Professor Rebecca Burwell
Department of Cognitive, Linguistic and Psychological Sciences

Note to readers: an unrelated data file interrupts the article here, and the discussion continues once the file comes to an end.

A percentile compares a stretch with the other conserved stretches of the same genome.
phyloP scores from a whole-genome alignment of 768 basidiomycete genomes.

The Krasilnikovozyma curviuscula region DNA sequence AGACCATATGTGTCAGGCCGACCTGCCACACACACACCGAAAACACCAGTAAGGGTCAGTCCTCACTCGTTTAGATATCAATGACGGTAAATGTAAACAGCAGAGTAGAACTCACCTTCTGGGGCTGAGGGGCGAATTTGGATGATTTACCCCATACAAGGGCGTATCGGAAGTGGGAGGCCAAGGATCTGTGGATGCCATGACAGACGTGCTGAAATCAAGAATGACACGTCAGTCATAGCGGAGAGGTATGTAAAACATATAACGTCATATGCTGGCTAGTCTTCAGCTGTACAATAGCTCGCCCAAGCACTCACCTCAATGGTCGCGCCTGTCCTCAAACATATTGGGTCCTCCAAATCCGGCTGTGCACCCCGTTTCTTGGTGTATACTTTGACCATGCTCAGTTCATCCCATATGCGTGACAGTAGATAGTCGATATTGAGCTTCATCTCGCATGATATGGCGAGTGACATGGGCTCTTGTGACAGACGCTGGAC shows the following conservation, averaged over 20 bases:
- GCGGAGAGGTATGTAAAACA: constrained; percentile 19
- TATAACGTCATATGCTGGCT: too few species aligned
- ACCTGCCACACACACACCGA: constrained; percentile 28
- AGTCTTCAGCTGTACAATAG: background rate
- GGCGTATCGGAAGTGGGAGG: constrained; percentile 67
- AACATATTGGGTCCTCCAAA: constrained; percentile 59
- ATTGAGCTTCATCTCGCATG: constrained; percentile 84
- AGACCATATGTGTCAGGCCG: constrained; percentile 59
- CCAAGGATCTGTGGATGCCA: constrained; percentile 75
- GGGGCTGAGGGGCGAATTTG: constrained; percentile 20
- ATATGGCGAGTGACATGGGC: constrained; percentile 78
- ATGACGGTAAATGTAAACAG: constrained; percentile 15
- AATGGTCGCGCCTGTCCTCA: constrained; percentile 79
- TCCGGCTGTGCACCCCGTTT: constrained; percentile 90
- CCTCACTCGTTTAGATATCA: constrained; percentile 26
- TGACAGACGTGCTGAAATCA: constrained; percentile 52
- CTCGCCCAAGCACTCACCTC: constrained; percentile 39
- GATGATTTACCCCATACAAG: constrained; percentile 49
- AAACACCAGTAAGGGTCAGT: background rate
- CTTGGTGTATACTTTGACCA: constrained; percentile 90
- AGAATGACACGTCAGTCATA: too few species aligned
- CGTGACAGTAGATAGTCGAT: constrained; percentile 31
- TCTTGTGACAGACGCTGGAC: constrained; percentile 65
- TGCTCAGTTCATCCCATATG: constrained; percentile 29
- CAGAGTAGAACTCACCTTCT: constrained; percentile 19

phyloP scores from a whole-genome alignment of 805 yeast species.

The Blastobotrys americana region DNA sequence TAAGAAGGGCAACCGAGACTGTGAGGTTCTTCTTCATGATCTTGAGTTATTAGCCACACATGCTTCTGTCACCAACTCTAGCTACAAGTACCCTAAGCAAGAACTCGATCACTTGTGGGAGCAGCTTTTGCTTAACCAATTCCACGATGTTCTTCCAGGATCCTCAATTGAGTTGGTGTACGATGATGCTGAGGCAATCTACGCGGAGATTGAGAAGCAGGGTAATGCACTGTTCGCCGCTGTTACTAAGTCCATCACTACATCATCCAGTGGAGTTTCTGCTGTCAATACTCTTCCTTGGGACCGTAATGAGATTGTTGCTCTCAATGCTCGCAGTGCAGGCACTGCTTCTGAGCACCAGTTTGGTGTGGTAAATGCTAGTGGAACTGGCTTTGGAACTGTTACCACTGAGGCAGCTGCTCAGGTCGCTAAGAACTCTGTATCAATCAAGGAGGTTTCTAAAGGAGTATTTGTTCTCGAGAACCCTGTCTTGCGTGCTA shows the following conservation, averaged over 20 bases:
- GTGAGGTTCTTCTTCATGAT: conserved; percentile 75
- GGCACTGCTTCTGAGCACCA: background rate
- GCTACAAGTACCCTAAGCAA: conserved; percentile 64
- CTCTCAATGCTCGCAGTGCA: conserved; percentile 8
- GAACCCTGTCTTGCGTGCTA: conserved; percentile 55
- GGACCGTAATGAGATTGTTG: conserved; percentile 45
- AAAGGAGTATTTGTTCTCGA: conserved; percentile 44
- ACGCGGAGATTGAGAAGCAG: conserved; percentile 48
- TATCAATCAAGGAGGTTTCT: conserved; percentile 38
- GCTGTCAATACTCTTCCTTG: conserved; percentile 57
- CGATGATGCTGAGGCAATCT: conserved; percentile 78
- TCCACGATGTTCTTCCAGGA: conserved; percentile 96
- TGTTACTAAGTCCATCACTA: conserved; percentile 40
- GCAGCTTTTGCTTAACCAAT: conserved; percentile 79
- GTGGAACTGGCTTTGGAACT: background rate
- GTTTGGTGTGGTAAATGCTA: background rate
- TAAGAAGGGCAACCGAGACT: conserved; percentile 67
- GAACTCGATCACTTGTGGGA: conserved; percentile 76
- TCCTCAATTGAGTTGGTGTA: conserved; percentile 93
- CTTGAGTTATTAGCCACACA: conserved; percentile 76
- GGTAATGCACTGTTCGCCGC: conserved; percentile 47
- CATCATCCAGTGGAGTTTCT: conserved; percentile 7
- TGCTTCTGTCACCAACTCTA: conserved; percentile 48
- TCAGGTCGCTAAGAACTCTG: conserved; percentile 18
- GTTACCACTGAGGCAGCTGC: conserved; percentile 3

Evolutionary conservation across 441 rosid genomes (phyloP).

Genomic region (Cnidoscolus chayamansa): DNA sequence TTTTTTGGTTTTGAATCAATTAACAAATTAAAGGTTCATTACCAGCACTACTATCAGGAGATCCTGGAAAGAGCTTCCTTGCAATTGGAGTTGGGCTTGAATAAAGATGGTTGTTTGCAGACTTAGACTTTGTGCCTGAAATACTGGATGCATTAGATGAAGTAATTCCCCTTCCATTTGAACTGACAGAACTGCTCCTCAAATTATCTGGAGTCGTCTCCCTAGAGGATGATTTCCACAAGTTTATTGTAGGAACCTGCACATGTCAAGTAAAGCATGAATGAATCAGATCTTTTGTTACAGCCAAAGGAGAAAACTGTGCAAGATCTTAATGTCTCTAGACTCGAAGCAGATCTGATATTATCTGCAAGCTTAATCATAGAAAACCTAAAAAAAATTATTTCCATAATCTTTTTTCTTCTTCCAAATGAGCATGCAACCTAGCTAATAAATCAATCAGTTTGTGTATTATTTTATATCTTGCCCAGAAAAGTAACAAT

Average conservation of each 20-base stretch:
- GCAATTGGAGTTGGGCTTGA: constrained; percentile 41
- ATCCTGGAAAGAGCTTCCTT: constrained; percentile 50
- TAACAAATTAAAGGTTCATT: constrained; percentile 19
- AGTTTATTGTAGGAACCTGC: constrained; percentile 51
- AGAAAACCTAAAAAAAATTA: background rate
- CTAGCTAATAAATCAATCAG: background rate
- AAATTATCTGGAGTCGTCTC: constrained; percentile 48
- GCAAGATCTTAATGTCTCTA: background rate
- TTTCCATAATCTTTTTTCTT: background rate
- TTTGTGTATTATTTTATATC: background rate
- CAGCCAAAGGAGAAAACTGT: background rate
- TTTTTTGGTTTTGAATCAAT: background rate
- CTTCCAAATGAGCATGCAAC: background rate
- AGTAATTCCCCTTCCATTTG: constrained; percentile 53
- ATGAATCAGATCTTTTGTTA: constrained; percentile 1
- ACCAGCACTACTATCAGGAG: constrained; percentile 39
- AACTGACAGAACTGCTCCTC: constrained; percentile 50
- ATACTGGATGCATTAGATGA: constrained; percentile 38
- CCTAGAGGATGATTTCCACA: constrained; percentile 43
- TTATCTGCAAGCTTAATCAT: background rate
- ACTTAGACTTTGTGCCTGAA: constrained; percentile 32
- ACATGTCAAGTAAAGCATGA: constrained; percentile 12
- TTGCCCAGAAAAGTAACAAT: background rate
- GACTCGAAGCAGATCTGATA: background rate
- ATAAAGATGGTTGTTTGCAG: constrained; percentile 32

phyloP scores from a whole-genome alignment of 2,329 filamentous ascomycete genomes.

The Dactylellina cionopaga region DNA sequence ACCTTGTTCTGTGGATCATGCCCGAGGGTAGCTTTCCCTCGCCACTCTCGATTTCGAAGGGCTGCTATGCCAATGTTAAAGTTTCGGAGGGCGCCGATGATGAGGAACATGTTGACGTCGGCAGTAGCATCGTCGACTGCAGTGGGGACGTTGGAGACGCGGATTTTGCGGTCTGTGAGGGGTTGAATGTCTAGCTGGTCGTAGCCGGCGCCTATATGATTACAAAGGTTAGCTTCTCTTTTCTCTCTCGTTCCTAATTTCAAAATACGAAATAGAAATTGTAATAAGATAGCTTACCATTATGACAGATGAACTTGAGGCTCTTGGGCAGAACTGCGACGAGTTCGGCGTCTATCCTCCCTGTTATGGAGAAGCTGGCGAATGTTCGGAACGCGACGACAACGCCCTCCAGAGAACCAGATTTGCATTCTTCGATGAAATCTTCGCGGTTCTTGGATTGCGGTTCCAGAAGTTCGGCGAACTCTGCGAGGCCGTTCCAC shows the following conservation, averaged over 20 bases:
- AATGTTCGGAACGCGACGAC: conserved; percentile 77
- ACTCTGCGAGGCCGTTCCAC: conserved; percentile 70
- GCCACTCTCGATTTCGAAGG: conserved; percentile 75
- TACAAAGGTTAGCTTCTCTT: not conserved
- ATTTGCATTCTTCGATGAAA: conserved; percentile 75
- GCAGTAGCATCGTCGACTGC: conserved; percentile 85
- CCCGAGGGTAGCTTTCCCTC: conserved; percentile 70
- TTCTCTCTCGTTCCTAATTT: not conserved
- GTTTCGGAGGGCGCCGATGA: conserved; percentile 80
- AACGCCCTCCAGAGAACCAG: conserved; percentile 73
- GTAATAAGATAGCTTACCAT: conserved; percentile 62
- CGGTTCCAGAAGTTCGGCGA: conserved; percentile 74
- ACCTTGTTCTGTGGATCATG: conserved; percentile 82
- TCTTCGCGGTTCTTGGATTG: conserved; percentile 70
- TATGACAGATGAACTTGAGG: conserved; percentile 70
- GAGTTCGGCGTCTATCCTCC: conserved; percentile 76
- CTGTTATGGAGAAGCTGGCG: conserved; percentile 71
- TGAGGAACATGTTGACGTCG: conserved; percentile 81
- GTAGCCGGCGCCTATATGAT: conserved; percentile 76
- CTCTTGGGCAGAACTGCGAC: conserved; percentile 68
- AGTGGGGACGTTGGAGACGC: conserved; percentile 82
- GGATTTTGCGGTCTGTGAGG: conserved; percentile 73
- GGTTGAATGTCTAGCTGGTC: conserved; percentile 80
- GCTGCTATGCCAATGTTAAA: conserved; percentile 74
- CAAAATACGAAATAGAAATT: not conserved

Parahippocampal connections with posterior parietal cortex and the thalamus are well documented for the rodent and primate brains, but there are many open questions about the functions of these circuits. In the rodent brain, the postrhinal cortex, posterior parietal cortex , and the lateral posterior nucleus of the thalamus (LPO) are robustly interconnected. Similar patterns of connectivity are evident in the primate parahippocampal cortex (postrhinal homolog), posterior parietal cortex, and the pulvinar (LPO homolog). We used neuroanatomical tracing in combination with electrophysiology and optogenetic manipulations in behaving rats to address the function of the posterior parietal cortex in this circuit. I will present evidence that both the posterior parietal cortex and the LPO are important for translating visual information into appropriate behavioral actions. I will also show functional differentiation in the rat posterior parietal cortex such that dorsal and caudal subdivisions contribute differently to stimulus driven attention. These findings have implications for the role of the posterior parietal cortex in memory and other cognitive functions.